You think about it. Pippen has developed the entire late-night video-offer package of talents. He is tall enough and jumps high enough to move inside. He handles the ball well enough to be virtually a third guard, dribbling up the floor in the Bulls offense. He is a point forward, a position not listed in the old textbooks, the modern all-purpose basketball part. What do you want to do? Guard him high, and he will take you low. Guard him low, and he will take you high. Don't guard him for a moment? He is gone, rising over the basket and depositing the ball with a house-call efficiency that makes you remember Dr. Julius Erving himself.
As the Bulls have sailed along in this postchampionship season, looking for a long while as if they might win more games than any team in NBA history, he has been a second whirling dervish for opposing teams to consider. Jordan on one side of the court, Pippen on the other, interchangeable, lethal...how can any defense fully concentrate in either direction? The three honest workmen in the Bulls lineup—Grant, center Bill Cartwright and guard John Paxson—have been around to clean up after any mistakes. The old line about Jordan and the Jordanaires has been forgotten forever. Pippen now sings almost as many lead vocals as the headliner.
"The thing about Scottie is that he's still just scratching the surface of what he can be," Bulls general manager Jerry Krause says. "I think he'll be a better defensive player, although he's not bad now. I think he'll be a better shooter, although his shooting certainly has improved. You look at him...his tools just stun you. He is just now coming into that age range, the late 20's, early 30's, when players are at the top of their games."
"His role here has grown and grown," Bulls coach Phil Jackson says. "As a player starting out, you could see his possibilities. He could rebound yet still dribble the length of the court. He could post up. He had those slashing sorts of moves. You knew he could become a very good player, but you didn't know how good. He played a few times at guard in his first couple of seasons, bringing the ball up against teams with pressing guards, but mostly we used him at small forward.
"As more and more teams pressed, however, we decided we had to become more creative in our response. More and more we had to go to Michael to bring the ball up. We didn't want to do that. We came up with the thought of Scottie as a third ball advancer, of an offense that attacked at multiple points. From that position he started being able to take control, to make decisions. He became a bit of everything. I remember a game on the West Coast last year, early in the season. We were having some trouble. Scottie wasn't shooting well. I told him not to worry about his shooting, that it was beneficial to us but not necessary. I told him that he should be a facilitator more than a scorer. The game was against the Los Angeles Clippers. Scottie went out and had 13 points, 13 rebounds and 12 assists. That's what he can do. We went on to win seven in a row, and that sent us into the rest of the season."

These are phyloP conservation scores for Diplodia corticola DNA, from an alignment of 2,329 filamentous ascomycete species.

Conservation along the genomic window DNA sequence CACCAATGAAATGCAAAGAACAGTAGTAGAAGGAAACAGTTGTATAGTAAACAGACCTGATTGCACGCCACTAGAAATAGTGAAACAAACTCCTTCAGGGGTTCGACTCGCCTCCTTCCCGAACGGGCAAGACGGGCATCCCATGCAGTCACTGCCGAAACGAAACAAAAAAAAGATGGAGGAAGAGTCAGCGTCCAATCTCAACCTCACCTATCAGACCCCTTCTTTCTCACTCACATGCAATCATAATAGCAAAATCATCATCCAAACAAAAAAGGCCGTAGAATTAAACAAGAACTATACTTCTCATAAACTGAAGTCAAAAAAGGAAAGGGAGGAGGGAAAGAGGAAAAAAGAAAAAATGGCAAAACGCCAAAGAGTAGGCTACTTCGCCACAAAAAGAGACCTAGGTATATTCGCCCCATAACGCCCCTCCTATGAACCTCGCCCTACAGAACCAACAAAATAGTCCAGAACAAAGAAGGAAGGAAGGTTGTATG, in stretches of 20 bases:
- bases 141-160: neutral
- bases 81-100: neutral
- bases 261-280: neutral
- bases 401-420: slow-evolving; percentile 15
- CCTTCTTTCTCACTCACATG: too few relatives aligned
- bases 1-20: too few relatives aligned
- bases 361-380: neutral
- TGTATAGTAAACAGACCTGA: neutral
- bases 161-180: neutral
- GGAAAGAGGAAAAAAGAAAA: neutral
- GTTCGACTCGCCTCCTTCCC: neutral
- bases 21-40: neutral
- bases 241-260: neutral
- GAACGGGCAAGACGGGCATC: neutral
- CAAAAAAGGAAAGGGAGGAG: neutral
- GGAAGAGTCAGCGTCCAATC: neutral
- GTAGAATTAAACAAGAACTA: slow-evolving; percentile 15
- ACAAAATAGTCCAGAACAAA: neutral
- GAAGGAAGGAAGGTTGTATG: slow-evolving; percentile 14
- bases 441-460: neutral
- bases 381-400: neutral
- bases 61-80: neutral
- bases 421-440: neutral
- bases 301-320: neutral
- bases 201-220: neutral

The Bulls always had seemed to have nine tenths of a wonderful team. There always had been the thought that they needed to find that one missing piece. The more the '90-91 season evolved, the more that thought disappeared. Maybe a new piece wasn't needed. Maybe an old piece could simply grow to fill the hole. Maybe Pippen. The playoffs—and the eventual NBA championship—underlined how much he had grown. The pictures showed Jordan kissing the trophy at the end of a long, personal quest for a title, but perhaps no one felt happier or more vindicated than Pippen. This was his statement about how well he could play. Second-best player in the game? Maybe. This was his emergence.
"I needed a championship," he says. "I needed a chance to prove that I was a money ballplayer."
For two straight years, that had been in doubt. He was good, but he seemed too...what? Soft? The seasons had ended with stacks of newspaper clips questioning his motivation. How much did he want to win? How hard was he willing to play?
Two incidents seemed to define the problem. In 1989, one minute into the sixth—and, ultimately, final—game of the Eastern Conference championships against the Detroit Pistons, Pippen left after he was knocked out by a blow to the head from the elbow of Bill Laimbeer. Pippen did not return to the court. The Bulls lost. In the 1990 Eastern finals, same teams involved, Pippen came down with a now famous migraine headache in the seventh game. The Bulls lost again. The pictures the next morning showed Pippen with a large ice bag on his head and a towel over that. The captions indicated that he had scored two points on one-for-10 shooting and had collected only four rebounds. What gives? One year might be curious happenstance. Two years? Two curious happenstances? At the same ultimate moment?
"At the end of both games I felt the same way," Pippen says. "I wanted to say, 'Can we stop everything? Can we play that game over again? Right now?' Of course, you can't do that. How do you explain the things that happen? The time against Laimbeer, I wanted to go back. I asked and asked to go back. The doctor and Jerry Krause wouldn't let me. The headache? I'd never had a migraine headache before. It's very hard to tell people what you feel like in that situation. If I were on the other side, it would be very hard to tell me. And once you get people on your back, it's hard to get them off. I think I've grown up a lot because of this."